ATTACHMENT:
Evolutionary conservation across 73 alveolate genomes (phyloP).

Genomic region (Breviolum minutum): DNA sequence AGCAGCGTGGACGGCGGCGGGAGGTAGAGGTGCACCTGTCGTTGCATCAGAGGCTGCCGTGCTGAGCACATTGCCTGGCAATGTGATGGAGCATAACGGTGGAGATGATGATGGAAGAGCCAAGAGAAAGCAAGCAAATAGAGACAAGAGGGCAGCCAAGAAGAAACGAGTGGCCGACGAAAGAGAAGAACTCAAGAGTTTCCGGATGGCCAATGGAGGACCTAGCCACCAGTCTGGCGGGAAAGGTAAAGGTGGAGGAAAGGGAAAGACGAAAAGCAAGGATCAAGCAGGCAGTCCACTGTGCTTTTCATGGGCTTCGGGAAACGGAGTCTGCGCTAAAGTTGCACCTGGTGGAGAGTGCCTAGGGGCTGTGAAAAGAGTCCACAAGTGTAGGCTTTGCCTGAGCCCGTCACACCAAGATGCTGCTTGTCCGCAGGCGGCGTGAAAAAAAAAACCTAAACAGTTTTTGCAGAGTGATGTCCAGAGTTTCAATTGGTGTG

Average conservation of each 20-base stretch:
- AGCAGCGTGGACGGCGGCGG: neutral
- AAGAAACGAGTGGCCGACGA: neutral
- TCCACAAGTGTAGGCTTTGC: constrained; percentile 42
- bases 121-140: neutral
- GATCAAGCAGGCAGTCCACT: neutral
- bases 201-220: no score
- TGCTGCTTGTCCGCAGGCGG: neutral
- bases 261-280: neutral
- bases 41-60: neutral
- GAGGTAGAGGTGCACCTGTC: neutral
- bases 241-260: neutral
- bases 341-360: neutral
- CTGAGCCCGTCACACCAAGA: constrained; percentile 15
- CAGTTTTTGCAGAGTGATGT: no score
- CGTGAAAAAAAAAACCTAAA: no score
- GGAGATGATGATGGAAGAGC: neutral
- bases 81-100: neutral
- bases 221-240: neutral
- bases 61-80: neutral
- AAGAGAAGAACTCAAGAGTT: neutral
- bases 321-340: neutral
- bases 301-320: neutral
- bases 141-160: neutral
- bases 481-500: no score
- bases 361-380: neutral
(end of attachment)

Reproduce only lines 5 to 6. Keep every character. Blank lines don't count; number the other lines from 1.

- AAGAAACGAGTGGCCGACGA: neutral
- TCCACAAGTGTAGGCTTTGC: constrained; percentile 42